Version: v1, Published online: 1998
Retrieved May 13, 2021, from https://www.rep.routledge.com/articles/biographical/gentile-giovanni-1875-1944/v-1
Best known as the self-styled philosopher of Fascism, Gentile, along with Benedetto Croce, was responsible for the ascendance of Hegelian idealism in Italy during the first half of the twentieth century. His ‘actual’ idealism or ‘actualism’ was a radical attempt to integrate our consciousness of experience with its creation in the ‘pure act of thought’, thereby abolishing the distinction between theory and practice. He held an extreme subjectivist version of idealism, and rejected both empirical and transcendental arguments as forms of ‘realism’ that posited the existence of a reality outside thought.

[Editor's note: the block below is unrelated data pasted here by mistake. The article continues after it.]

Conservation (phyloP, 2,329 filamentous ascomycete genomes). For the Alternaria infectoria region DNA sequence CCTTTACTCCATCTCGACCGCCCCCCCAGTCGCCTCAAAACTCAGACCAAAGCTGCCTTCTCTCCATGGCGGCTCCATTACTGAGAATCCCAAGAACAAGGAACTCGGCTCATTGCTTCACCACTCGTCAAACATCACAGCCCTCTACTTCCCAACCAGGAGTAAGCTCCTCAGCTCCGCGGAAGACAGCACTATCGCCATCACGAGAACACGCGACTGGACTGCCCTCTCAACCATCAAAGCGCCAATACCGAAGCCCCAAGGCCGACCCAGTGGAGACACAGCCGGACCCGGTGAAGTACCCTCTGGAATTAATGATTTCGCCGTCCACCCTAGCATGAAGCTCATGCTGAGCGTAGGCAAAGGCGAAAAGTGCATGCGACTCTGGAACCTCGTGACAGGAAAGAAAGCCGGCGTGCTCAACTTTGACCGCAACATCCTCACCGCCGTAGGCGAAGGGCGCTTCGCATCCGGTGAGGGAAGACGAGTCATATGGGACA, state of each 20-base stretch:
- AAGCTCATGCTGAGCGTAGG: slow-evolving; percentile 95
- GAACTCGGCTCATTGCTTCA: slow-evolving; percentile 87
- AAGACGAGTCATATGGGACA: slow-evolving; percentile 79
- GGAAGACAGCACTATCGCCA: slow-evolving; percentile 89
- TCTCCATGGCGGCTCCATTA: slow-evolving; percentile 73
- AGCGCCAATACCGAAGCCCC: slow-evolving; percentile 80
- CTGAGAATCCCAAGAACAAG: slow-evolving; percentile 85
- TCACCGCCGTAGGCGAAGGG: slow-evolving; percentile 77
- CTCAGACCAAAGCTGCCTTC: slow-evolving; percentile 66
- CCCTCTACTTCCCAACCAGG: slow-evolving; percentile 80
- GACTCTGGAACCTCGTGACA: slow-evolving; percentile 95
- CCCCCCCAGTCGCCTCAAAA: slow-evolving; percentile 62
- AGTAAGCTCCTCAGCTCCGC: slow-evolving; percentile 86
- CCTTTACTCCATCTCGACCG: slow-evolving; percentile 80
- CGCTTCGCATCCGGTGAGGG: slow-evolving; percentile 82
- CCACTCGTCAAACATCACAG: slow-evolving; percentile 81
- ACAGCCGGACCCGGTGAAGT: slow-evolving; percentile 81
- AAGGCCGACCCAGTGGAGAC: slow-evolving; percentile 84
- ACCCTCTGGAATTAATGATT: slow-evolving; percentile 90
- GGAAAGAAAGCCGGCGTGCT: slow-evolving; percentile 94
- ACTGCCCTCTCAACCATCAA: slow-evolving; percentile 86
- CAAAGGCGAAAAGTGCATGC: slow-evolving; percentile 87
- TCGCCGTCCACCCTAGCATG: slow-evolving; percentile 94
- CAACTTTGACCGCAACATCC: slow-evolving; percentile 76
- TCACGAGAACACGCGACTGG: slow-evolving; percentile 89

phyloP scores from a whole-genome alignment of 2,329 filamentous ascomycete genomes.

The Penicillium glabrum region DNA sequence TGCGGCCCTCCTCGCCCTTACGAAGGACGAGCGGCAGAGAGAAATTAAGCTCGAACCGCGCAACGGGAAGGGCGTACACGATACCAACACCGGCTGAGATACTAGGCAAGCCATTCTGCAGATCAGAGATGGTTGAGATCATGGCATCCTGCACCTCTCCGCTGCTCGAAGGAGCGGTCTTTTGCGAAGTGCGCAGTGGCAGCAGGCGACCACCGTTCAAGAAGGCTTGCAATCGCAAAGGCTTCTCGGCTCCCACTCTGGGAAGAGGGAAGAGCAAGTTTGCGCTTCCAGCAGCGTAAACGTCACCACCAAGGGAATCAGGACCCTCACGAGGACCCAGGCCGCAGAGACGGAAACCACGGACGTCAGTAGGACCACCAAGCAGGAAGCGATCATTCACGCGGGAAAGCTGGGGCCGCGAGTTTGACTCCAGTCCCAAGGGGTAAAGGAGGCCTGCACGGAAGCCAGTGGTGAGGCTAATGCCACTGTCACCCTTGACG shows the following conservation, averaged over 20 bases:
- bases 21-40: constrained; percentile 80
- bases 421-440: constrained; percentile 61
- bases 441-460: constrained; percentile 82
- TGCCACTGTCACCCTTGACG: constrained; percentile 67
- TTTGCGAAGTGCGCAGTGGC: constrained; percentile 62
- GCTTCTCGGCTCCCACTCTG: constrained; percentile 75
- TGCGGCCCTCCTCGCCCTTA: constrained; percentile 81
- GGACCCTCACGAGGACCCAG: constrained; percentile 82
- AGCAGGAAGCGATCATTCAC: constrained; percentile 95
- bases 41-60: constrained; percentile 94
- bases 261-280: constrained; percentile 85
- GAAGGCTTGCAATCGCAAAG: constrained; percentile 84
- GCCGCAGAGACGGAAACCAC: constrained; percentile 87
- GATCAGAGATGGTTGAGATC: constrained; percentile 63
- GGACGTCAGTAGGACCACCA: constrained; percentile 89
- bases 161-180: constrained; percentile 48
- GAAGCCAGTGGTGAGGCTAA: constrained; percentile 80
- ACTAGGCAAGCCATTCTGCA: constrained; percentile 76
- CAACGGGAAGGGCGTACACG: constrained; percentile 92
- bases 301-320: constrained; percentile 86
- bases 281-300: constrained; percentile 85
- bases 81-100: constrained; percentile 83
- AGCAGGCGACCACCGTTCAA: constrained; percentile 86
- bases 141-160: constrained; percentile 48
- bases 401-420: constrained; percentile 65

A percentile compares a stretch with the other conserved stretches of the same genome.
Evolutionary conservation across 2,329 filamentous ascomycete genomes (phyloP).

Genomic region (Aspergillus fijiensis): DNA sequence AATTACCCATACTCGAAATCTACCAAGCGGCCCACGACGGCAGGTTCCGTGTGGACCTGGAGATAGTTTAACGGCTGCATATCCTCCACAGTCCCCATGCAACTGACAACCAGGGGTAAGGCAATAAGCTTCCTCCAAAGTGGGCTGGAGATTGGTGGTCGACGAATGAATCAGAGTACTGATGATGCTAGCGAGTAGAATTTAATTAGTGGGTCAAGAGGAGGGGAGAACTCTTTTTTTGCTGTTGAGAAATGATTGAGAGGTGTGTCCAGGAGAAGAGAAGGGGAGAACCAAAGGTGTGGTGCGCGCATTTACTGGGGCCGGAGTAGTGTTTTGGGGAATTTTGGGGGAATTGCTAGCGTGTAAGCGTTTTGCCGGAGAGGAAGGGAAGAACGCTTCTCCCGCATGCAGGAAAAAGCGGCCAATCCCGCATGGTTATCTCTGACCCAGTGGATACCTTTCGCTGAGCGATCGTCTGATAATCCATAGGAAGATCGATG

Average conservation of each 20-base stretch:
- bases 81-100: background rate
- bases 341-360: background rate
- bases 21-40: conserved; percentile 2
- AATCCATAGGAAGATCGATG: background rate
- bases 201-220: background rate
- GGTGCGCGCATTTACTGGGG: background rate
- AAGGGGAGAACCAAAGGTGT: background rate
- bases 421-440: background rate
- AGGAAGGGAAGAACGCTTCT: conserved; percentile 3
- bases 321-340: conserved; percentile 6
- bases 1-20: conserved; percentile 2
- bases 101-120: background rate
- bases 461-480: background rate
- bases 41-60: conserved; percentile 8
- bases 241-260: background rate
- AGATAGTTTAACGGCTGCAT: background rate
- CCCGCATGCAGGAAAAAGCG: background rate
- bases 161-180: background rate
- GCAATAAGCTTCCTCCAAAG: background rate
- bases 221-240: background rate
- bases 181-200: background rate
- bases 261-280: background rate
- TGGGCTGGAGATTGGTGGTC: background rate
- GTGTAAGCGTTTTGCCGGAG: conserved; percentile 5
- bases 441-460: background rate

His thesis developed through a radicalization of Hegel’s critique of Kant that drew on the work of the nineteenth-century Neapolitan Hegelian Bertrando Spaventa. He argued that it represented both the natural conclusion of the whole tradition of Western philosophy, and had a basis in the concrete experience of each individual. He illustrated these arguments in detailed writings on the history of Italian philosophy and the philosophy of education respectively. He joined the Fascist Party in 1923 and thereafter placed his philosophy at the service of the regime. He contended that Fascism was best understood in terms of his reworking of the Hegelian idea of the ethical state, a view that occasionally proved useful for ideological purposes but which had little practical influence.
Bellamy, Richard. Gentile, Giovanni (1875–1944), 1998, doi:10.4324/9780415249126-DD022-1. Routledge Encyclopedia of Philosophy, Taylor and Francis, https://www.rep.routledge.com/articles/biographical/gentile-giovanni-1875-1944/v-1.
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